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Letter to the Editor

27 Roman Way,
BS18 5XB

25th Sept. 1969

Dear Dave,

Members may be interested to know that besides the courses run by the University of Bristol Dept. of Extra Mural Studies, mentioned by Alan Thomas (October B.B.-Ed) there are one or two others run in conjunction with the Central Somerset Evening Institutes as follows: -

Lead Mining on Mendip – P.J. Fowler and J.E. Hancock.  (Kings of Wessex Secondary School)

Introduction to Archaeology – M.G. Habditch, J.H. Drinkwater and J.E. Hancock.  (The Museum, Wells)

The courses mentioned are not the only ones available but are most likely to appeal to members.

I have further details about dates and times and will be only too glad to supply them to the interested.

                        Yours sincerely,
                                    Michael A. Palmer.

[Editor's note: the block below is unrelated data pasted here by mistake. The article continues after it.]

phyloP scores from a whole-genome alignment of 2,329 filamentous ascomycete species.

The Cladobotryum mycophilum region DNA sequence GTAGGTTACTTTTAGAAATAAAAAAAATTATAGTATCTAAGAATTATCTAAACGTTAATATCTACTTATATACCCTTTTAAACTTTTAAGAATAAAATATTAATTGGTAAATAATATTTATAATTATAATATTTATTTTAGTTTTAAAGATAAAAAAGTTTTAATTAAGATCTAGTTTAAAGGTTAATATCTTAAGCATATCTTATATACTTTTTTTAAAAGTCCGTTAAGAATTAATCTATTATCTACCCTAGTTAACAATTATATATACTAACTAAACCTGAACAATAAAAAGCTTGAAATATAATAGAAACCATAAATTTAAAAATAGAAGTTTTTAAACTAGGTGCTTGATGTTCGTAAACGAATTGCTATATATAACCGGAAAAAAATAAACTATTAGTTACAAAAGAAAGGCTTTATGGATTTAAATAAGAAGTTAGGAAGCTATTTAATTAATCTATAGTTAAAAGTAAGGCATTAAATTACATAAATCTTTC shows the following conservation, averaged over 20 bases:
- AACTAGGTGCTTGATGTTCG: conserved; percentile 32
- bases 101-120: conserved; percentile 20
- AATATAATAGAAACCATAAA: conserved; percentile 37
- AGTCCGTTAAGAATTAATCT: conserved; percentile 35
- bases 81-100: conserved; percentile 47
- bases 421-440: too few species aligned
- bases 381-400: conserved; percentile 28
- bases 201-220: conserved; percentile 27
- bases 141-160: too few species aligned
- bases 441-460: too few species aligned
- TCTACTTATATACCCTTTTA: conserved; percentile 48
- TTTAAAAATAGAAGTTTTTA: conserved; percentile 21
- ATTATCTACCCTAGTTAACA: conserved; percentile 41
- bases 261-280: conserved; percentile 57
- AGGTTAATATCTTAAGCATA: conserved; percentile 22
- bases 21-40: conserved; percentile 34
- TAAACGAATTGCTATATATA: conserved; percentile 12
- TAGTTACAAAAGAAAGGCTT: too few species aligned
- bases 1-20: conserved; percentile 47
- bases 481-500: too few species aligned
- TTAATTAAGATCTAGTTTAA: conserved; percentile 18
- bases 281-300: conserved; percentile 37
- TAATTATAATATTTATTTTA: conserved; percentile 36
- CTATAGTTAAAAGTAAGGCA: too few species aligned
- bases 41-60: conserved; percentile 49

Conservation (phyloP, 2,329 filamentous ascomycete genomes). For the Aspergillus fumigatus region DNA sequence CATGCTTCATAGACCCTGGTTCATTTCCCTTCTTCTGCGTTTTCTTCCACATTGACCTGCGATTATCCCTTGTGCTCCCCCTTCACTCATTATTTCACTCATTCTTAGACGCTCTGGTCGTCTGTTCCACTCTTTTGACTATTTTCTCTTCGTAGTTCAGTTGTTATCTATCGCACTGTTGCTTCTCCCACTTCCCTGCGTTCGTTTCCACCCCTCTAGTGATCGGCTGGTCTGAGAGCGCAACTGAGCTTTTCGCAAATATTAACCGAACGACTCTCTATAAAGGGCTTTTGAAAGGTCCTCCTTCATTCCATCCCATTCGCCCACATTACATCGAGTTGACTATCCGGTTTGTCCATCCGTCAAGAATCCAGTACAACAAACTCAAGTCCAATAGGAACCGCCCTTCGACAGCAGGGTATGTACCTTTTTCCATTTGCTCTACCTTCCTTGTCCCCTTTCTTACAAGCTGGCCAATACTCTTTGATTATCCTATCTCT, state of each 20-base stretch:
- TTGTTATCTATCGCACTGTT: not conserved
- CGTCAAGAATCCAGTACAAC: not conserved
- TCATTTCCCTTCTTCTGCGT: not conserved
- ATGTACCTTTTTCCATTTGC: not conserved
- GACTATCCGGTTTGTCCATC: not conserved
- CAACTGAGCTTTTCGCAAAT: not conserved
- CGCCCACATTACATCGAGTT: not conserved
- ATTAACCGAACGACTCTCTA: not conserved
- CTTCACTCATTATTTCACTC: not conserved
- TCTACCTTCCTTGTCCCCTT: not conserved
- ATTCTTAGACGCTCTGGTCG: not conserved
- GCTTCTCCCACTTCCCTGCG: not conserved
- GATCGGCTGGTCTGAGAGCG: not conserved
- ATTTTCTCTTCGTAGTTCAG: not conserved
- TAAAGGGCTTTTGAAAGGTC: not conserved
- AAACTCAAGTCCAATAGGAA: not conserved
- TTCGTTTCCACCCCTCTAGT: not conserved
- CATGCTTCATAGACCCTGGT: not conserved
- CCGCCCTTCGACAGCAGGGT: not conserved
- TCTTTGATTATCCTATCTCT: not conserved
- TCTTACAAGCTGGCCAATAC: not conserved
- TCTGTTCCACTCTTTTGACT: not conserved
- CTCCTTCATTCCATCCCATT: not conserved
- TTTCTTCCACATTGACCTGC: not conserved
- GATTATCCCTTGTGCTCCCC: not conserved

Since receiving Mike’s letter I have seen the U.B.S.S. winter evening lecture programme.  These meetings are open to anyone and so members might like to take advantage of the following series of lectures: November 3rd – Caving in Rumania (Gilmore).  Geomorphology of D.Y.O. (Coase), Dec 3rd:  Jan 19. Cave Rescue (Appleing). Held in the Geography Dept. Little Lecture Theatre, University of Bristol. 8.

Bryant’s Winter Lectures 1969/1970

Monday 17th November 1969. CHRIS BONNINGTON – ‘The Blue Nile Expedition’.

Monday 16th February 1970. JOHN CLEARE – photographic ‘Mountaineering Assignments’

Monday 16th March 1970. JOHN EARL and NED KELLY of the B.E.C. present their outstanding mountaineering films.

Lectures start at 7.30pm in the Y.M.C.A. Hall, Trenchard Street, Bristol.

A few details of St. Cuthbert.

St. Cuthbert, the uncorruptible saint, died in Lindisfarne in 687 A.D. after an exhausting illness lasting three weeks.  After his death he was embalmed and laid in a stone sarcophagus. After 11 years the tomb was re-opened and the body found to be ‘incorrupt’ and was revested.  In 875 the tomb was opened yet again and the body transported to Northern England where it was carried round for all to see.  The embalming was so good that it was still intact in the 16th century though by 1827 the remains had reduced to a skeleton.